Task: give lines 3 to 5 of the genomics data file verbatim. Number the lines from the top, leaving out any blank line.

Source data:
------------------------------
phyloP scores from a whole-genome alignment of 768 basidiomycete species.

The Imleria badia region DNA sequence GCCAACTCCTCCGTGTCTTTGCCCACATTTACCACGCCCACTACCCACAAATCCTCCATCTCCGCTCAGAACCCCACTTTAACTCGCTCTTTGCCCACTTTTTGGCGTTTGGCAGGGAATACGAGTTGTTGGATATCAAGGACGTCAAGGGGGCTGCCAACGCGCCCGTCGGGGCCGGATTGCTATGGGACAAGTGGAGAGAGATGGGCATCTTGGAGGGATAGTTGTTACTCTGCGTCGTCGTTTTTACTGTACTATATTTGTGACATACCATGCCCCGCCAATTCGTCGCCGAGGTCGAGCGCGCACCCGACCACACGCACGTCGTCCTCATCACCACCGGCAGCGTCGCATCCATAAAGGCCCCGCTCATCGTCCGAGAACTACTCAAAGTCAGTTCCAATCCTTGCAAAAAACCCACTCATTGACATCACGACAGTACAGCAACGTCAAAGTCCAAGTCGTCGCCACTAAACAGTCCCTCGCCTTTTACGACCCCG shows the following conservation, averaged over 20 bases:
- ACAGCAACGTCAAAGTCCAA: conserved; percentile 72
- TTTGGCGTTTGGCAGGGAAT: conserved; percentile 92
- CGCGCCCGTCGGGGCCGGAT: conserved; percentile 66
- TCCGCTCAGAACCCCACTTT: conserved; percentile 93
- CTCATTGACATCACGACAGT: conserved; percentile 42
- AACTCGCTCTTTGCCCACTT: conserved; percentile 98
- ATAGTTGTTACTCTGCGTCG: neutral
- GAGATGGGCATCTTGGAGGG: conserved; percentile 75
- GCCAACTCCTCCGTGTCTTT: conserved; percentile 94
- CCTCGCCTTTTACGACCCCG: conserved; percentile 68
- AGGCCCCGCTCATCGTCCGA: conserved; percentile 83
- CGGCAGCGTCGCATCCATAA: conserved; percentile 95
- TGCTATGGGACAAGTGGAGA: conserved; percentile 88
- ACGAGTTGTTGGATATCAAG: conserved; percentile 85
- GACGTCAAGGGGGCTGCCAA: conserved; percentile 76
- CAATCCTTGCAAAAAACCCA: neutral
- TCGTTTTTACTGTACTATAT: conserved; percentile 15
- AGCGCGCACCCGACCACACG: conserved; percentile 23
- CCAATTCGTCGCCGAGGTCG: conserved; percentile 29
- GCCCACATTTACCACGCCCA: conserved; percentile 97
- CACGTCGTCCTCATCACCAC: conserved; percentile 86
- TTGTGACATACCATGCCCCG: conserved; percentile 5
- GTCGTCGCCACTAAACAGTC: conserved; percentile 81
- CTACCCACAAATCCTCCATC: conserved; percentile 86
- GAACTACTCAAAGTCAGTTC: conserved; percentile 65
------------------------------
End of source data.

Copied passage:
- ACAGCAACGTCAAAGTCCAA: conserved; percentile 72
- TTTGGCGTTTGGCAGGGAAT: conserved; percentile 92
- CGCGCCCGTCGGGGCCGGAT: conserved; percentile 66